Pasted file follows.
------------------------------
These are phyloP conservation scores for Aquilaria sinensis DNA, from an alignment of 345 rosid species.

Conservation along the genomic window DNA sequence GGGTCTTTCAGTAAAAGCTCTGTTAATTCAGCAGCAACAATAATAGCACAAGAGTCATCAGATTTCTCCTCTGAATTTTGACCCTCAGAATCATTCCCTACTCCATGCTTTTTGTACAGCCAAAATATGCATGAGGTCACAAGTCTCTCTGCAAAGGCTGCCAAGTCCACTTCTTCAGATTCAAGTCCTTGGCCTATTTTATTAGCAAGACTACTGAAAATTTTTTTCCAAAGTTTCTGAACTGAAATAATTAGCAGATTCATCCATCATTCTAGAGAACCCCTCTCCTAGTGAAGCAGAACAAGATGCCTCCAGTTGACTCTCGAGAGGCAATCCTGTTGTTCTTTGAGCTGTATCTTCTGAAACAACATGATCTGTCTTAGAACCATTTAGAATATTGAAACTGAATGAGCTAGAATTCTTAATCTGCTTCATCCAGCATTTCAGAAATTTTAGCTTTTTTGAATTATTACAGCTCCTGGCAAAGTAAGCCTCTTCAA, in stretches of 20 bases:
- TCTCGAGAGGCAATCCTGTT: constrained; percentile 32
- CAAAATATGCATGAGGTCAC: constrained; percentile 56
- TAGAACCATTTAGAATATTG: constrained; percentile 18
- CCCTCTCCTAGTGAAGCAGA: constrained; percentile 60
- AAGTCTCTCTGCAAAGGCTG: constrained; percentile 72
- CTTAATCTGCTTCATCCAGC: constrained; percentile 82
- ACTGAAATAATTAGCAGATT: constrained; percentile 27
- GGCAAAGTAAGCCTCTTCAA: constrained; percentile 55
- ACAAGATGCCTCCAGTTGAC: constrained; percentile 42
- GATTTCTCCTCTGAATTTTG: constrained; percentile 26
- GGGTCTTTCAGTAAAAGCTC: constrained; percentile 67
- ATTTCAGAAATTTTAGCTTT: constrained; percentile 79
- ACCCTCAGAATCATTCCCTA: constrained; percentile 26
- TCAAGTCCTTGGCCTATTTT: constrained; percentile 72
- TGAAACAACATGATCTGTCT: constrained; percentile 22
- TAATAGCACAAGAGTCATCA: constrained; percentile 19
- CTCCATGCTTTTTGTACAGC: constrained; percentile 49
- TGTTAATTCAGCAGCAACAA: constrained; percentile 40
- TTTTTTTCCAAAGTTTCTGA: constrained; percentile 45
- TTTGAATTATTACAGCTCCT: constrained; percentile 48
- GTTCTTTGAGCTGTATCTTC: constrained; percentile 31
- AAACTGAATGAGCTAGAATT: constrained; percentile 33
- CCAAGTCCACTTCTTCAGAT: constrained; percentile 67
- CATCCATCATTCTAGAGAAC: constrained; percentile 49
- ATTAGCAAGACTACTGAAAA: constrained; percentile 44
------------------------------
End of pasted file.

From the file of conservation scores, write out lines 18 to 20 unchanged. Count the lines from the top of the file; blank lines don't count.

- TAATAGCACAAGAGTCATCA: constrained; percentile 19
- CTCCATGCTTTTTGTACAGC: constrained; percentile 49
- TGTTAATTCAGCAGCAACAA: constrained; percentile 40